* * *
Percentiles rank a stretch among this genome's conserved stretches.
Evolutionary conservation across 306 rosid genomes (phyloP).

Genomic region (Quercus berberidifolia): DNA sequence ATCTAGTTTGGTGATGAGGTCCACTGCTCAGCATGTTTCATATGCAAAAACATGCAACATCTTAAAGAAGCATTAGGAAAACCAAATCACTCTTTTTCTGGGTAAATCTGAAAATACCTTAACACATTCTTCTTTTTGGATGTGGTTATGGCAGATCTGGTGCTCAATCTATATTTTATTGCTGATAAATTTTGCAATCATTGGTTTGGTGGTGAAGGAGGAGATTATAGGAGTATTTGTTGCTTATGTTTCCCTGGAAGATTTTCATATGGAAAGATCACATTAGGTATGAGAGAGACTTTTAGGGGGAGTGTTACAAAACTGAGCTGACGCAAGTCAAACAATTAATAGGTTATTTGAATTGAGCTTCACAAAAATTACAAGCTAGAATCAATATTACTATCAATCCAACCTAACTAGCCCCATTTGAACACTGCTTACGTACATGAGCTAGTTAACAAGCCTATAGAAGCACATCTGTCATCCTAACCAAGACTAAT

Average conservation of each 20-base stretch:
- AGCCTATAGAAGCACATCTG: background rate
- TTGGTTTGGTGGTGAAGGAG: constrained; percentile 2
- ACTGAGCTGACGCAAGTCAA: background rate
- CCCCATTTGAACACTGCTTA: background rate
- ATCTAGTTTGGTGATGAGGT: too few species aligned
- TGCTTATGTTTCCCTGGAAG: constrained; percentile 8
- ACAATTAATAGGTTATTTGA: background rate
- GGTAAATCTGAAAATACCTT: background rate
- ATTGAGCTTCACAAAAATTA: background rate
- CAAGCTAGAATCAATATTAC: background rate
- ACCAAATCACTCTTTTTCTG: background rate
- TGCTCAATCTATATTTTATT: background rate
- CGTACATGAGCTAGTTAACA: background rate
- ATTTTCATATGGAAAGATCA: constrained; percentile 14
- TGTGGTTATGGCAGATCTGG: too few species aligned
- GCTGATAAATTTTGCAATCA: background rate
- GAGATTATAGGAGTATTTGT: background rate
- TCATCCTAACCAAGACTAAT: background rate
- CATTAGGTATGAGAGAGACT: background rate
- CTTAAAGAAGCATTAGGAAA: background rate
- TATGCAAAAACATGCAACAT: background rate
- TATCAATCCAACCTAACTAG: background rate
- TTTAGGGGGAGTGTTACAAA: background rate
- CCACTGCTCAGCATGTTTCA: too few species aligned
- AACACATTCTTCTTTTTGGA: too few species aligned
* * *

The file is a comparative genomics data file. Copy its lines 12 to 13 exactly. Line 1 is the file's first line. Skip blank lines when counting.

- GGTAAATCTGAAAATACCTT: background rate
- ATTGAGCTTCACAAAAATTA: background rate